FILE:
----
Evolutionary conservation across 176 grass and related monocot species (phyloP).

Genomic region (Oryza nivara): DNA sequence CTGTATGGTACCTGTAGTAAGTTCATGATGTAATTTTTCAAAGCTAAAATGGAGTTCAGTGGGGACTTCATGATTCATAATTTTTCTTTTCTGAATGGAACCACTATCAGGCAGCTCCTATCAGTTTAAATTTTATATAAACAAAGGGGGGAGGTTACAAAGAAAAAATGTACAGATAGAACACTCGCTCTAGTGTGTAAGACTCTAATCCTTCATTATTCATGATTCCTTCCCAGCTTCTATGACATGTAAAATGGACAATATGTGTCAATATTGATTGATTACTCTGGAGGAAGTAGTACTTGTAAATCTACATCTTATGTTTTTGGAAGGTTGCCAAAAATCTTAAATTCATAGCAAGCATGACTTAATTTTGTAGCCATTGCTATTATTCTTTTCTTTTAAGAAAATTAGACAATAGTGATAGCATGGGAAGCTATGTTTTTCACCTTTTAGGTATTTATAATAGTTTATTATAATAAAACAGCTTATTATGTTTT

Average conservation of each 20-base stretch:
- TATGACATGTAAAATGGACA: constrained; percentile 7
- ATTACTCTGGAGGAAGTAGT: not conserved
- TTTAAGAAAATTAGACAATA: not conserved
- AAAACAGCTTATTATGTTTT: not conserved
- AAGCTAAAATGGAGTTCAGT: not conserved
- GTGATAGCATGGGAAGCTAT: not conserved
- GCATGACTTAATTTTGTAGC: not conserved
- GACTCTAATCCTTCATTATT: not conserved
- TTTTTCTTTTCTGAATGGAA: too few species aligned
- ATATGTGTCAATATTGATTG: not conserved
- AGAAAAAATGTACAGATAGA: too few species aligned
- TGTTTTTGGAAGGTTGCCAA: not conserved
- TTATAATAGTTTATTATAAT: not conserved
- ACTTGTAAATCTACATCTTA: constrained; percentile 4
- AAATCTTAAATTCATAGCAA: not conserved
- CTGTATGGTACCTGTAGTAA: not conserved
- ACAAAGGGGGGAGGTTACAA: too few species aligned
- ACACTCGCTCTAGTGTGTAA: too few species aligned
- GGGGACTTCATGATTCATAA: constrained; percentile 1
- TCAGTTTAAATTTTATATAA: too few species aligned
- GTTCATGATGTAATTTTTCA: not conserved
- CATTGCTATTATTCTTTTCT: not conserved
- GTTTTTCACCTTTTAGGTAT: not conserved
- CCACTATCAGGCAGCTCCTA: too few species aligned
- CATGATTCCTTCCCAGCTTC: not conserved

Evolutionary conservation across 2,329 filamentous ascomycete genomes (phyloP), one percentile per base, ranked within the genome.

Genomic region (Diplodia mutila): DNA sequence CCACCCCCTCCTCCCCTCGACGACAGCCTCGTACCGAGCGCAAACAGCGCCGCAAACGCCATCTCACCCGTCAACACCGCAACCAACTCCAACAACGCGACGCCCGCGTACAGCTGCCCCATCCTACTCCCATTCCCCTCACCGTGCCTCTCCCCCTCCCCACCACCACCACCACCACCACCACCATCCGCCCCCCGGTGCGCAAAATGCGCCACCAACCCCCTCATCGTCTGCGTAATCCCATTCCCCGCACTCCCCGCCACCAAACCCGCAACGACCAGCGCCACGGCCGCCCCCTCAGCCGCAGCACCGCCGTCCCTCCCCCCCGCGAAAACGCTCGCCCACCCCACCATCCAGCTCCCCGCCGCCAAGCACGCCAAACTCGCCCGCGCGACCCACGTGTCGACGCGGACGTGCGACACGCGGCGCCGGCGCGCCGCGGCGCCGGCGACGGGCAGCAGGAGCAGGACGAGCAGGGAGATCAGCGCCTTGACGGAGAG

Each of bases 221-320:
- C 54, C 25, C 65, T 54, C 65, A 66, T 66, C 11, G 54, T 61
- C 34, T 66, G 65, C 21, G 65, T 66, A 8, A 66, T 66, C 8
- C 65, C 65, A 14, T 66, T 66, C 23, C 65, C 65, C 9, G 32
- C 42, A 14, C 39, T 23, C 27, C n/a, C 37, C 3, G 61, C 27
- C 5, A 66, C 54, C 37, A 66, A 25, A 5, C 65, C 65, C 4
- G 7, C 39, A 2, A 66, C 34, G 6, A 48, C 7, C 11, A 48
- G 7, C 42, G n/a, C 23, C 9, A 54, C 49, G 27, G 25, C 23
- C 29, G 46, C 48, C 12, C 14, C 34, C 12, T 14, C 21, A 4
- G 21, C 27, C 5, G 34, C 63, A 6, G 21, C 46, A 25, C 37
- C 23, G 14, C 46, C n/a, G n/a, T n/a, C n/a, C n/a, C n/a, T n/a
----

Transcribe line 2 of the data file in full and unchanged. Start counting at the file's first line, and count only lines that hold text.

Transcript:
Genomic region (Oryza nivara): DNA sequence CTGTATGGTACCTGTAGTAAGTTCATGATGTAATTTTTCAAAGCTAAAATGGAGTTCAGTGGGGACTTCATGATTCATAATTTTTCTTTTCTGAATGGAACCACTATCAGGCAGCTCCTATCAGTTTAAATTTTATATAAACAAAGGGGGGAGGTTACAAAGAAAAAATGTACAGATAGAACACTCGCTCTAGTGTGTAAGACTCTAATCCTTCATTATTCATGATTCCTTCCCAGCTTCTATGACATGTAAAATGGACAATATGTGTCAATATTGATTGATTACTCTGGAGGAAGTAGTACTTGTAAATCTACATCTTATGTTTTTGGAAGGTTGCCAAAAATCTTAAATTCATAGCAAGCATGACTTAATTTTGTAGCCATTGCTATTATTCTTTTCTTTTAAGAAAATTAGACAATAGTGATAGCATGGGAAGCTATGTTTTTCACCTTTTAGGTATTTATAATAGTTTATTATAATAAAACAGCTTATTATGTTTT